Journalism is about using the right word in the right way all of the time, a task we fail at far too often as we saw with last week’s “Throwback Thursday” post on using the right damned word. When this post first ran, some editors chimed in with a few of their favorite errors, but not much else happened.
This time, the post hit the academic circuit, where instructors of all kinds found themselves sharing the “greatest hits album” of errors as well, proving once again that it’s not just journalism where wordplay can turn ugly.
(One reader chastised me, noting that “learning disabilities make it hard for some people to recognize their errors,” and that I should think twice about posting such a list. I have taught hundreds of students with diagnosed and undiagnosed learning disabilities over my decades in higher ed. I’ve also worked closely with the various offices that serve these students so I could assist my pupils and recognize signs that students may need this kind of assistance. I can assure you that I would never make fun of a student, or the student’s work, in such a case. I can also assure you that what we’re talking about here sure as hell ain’t that.)
So, with that out of the way and with all of this in mind, here’s an expanded list of word failures educators seem to be seeing more of these days:
ethnic: Related to large groups of people classed according to common racial, national, tribal, religious, linguistic or cultural origin or background. “Leaders of ethnic communities met Thursday to discuss bias complaints against community police officers.”
ethic: A set of moral principles, especially ones relating to or affirming a specified group, field, or form of conduct. “People admired Stan for his strong work ethic.”
barely: By a small amount; almost not. “After that final exam, I barely passed statistics.”
barley: A hardy cereal plant that is used in various cooked dishes. “Ethel added barley to her beef soup to make it thicker and more delicious.”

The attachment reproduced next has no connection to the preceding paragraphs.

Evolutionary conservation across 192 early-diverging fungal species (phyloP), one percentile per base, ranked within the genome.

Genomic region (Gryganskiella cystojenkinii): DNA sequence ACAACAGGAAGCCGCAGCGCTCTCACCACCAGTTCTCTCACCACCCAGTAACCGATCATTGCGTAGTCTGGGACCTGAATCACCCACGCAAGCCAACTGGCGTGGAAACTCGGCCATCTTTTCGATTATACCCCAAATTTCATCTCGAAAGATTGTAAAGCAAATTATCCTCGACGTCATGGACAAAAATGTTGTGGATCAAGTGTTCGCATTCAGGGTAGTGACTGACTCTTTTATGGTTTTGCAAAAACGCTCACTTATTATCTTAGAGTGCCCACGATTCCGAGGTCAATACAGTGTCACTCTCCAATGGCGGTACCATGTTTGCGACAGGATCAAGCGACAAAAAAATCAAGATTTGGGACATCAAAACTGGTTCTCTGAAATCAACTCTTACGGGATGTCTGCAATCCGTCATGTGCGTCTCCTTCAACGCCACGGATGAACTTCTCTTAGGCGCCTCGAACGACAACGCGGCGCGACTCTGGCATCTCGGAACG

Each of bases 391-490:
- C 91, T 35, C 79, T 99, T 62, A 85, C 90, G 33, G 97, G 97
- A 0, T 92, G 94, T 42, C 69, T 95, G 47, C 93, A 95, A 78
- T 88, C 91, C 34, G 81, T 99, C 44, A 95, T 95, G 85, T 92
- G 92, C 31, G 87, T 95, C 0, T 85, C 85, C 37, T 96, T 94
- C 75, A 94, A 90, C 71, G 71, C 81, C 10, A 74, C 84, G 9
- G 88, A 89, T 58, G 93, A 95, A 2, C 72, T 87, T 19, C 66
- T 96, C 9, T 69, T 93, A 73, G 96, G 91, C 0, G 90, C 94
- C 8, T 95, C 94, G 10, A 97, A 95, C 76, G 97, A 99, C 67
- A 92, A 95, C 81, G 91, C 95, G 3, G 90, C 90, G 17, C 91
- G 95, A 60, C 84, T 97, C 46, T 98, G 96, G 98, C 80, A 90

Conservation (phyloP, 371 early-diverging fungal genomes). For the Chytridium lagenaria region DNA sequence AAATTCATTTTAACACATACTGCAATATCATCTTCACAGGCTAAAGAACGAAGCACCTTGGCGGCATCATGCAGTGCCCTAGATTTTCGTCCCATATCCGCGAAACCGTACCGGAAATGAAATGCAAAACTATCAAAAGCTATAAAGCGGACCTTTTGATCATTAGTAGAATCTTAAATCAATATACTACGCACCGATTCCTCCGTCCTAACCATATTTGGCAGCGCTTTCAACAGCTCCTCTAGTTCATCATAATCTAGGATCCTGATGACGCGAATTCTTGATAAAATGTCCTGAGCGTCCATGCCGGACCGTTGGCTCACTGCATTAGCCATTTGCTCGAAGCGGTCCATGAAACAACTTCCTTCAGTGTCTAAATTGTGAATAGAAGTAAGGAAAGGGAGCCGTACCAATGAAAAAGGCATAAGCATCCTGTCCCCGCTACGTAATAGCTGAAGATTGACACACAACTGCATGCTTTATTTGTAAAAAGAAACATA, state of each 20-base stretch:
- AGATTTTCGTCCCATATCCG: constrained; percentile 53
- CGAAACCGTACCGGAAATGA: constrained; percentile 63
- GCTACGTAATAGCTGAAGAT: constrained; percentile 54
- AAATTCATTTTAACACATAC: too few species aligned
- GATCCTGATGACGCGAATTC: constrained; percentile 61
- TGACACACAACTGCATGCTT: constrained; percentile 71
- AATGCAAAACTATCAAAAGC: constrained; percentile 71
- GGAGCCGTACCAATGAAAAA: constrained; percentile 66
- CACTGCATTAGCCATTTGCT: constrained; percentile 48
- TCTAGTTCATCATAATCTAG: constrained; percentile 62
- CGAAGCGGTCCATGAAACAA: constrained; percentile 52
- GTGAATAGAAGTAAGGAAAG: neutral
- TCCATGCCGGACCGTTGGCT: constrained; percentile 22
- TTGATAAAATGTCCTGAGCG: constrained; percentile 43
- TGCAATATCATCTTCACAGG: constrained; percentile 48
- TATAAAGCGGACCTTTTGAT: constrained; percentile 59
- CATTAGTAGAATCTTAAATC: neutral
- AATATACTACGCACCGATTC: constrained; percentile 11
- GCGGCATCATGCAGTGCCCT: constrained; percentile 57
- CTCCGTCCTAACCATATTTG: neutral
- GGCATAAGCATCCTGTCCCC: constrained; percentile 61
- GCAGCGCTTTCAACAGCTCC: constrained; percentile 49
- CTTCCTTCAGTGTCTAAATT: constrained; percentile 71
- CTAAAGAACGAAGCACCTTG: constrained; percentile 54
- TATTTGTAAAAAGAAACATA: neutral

(Speaking of cereal, the “c” version of this is meant to denote certain grains used in food or breakfast foods made, in part, from those grains. The “s” version, as in “serial,” means in an order or a pattern, like the sequential numbers on money or the specific way certain people kill. Thus, if you hear read the phrase “cereal killer,” it’s time to watch out for that damned leprechaun on your Lucky Charms box.)
insight: The ability to understand or comprehend something at a higher level than others can. “Because she studied royal protocol for years, YaVonda had a keen insight as to how to behave when she met the queen.”
incite: An attempt to get others to act in a violent or lawless fashion. “If Bobby goes down to that peaceful protest, he will incite the crowd to riot.”
Spainders: Not a damned word.
Spaniards: People from Spain.
Spaniels: A dog breed with long silky hair.
Coulda/Woulda/Shoulda: What your mother tells you after you screwed up.
Could of/Would of/Should of: Not damned word couplings.
Could have/Would have/Should have: What you could have, would have or should have written in your paper instead of the previous two sets of words.
highschool: Not a damned word, unless there’s a drug euphemism I can’t locate online. “Jimmy had trouble rolling a joint, but after Susie took him to highschool, he was a master of the Zig Zags.”
high school: Where kids in the U.S. go from ages 14-18 (or more) to learn stuff. “If I had paid attention in high school, I probably wouldn’t be making all these word-choice errors.”
trial: A court hearing in which people are found to be guilty or not guilty on charges brought against them. “Liam was found not guilty after his recent murder trial.”
trail: A path or roadway you hike on. “The cowboys agreed that after the cattle drive, they’d meet at the end of the Chisholm trail to camp for the night.”